It’s not easy to justify spending $1000 or more on an iPhone. Yet, millions already have. The question is no longer whether people will buy a $1000 iPhone. That question has been answered loudly. The question now is whether or not it was a good buy. After over a month of using the iPhone X, that’s the question I want to answer just as much for me as for you.
More than anything else, the edge-to-edge OLED display is what makes the iPhone X the iPhone X. Beyond that, the feature set lines up almost identically with the iPhone 8 and 8 Plus. So how big of a deal is the display?
For me, the iPhone X has finally married a few things I’ve wanted in an iPhone for a long time, screen size and one-handed usability. I used an iPhone 6s Plus for a year and loved the screen real estate. But every day there were situations where I wished I could use the device one-handed. So, I went back to the 4.7” display when the iPhone 7 came out. I missed the larger screen but it was great to be able to use the phone one-handed again. With the iPhone X, you get the best of both worlds. This is easily my favorite part of the iPhone X, and it is something you can’t get on any other iPhone.
The move to OLED has made more of a difference than I expected. Colors aren’t overly saturated like many OLEDs on Android phones, but they are more vibrant than any other iPhone. But where you really notice a difference is in blacks. Unlike with LCDs, which light up every pixel even when it’s not in use, OLEDs only light up the individual pixels that are being used. This means blacks really look black. I’ve been surprised how much I’ve noticed and enjoyed this when watching a video or using an app that has updated to support a truly black dark mode.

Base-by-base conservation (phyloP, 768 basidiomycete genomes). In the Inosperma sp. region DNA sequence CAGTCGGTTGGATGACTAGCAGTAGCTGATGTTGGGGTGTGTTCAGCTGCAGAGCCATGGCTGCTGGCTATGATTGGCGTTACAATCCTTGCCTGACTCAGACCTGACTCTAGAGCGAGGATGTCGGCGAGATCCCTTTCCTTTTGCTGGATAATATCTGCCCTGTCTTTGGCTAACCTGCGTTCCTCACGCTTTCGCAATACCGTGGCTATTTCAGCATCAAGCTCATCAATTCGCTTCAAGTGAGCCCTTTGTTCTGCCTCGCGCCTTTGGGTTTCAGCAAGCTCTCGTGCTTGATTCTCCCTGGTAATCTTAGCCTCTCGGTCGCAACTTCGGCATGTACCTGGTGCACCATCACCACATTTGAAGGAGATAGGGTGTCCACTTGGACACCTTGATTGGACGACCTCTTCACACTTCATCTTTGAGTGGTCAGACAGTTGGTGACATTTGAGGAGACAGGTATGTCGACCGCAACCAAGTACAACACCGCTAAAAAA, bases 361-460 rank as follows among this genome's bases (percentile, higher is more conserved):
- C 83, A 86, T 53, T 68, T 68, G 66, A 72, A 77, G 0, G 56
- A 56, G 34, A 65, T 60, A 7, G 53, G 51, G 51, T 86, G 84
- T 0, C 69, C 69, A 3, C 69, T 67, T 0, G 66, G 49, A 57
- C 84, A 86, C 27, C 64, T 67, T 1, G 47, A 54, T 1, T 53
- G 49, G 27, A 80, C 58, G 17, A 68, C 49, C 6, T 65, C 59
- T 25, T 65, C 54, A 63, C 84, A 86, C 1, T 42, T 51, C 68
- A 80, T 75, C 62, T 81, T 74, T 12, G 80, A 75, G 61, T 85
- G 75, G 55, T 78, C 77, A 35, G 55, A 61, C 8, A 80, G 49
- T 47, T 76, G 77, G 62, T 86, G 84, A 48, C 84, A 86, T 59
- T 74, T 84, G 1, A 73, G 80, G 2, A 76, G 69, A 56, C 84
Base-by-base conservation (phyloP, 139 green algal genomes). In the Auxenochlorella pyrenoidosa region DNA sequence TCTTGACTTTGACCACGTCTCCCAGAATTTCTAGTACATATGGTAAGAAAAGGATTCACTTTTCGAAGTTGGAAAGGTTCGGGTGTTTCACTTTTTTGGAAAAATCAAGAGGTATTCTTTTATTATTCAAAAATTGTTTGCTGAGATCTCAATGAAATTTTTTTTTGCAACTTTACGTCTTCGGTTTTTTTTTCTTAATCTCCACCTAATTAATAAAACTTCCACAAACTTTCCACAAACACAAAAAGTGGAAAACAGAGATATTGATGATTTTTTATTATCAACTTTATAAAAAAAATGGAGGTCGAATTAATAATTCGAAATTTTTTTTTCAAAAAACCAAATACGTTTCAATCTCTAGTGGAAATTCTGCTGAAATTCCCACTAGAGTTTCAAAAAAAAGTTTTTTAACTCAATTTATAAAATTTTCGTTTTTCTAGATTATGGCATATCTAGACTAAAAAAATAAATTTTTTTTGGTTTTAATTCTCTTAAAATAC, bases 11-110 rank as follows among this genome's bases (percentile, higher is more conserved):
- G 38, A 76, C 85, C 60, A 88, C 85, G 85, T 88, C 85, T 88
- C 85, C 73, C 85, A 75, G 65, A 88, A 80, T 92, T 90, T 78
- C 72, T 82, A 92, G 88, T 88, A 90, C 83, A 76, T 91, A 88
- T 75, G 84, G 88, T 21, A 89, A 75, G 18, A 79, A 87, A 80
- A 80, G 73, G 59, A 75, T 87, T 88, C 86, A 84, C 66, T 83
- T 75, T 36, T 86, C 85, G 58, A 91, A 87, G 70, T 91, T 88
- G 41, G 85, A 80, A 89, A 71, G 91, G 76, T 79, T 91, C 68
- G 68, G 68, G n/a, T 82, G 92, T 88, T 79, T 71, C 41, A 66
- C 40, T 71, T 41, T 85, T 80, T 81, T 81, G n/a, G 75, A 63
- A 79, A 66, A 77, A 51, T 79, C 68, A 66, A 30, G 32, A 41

It’s no surprise the cameras on the iPhone X are the best ever in an iPhone. Starting with the rear, the dual lens setup improves on the iPhone 7 Plus. Portrait mode has come a long ways since its introduction last year. However, the iPhone X’s camera is almost identical to what you will find on the iPhone 8 Plus. The only difference is both lenses have optical image stabilization.
The real innovation comes with the iPhone X’s TrueDepth front-facing camera. Along with the 7MP camera, the array features a dot projector, dedicated infrared camera, and a Flood Illuminator. It’s a mouthful, but these components enable Face ID and some other impressive capabilities. The front-facing camera is the first to support Portrait mode, which I rarely use. What my two-year-old and I have used quite a bit is Animojis, which are lots of fun.
Since you get mostly the same camera experience with the iPhone 8 Plus, the camera alone isn’t worth spending the extra money on the iPhone X.
Face ID was the most controversial rumor surrounding the iPhone X. I’ll admit, when the rumors started, I was not happy about losing Touch ID to facial recognition. However, I should have known Apple would do facial recognition right, and they did. It only took me a week or two to completely forget about Touch ID. Now, I find myself frustrated when I have to move my finger to authenticate something on the iPad. It’s a first world problem I know, but it does say something about Apple’s ability to make a technology no one has done right so seamless.
Similar to the camera, I don’t think Face ID by itself is enough to justify the extra money over an iPhone 8 or 8 Plus. However, if you consider the entire package, I think it is absolutely worth the extra money to go for the iPhone X, especially if you are already planning to spend $700-$800 on an iPhone 8 model.
After using the iPhone X for over a month, I can definitely say it is a good buy.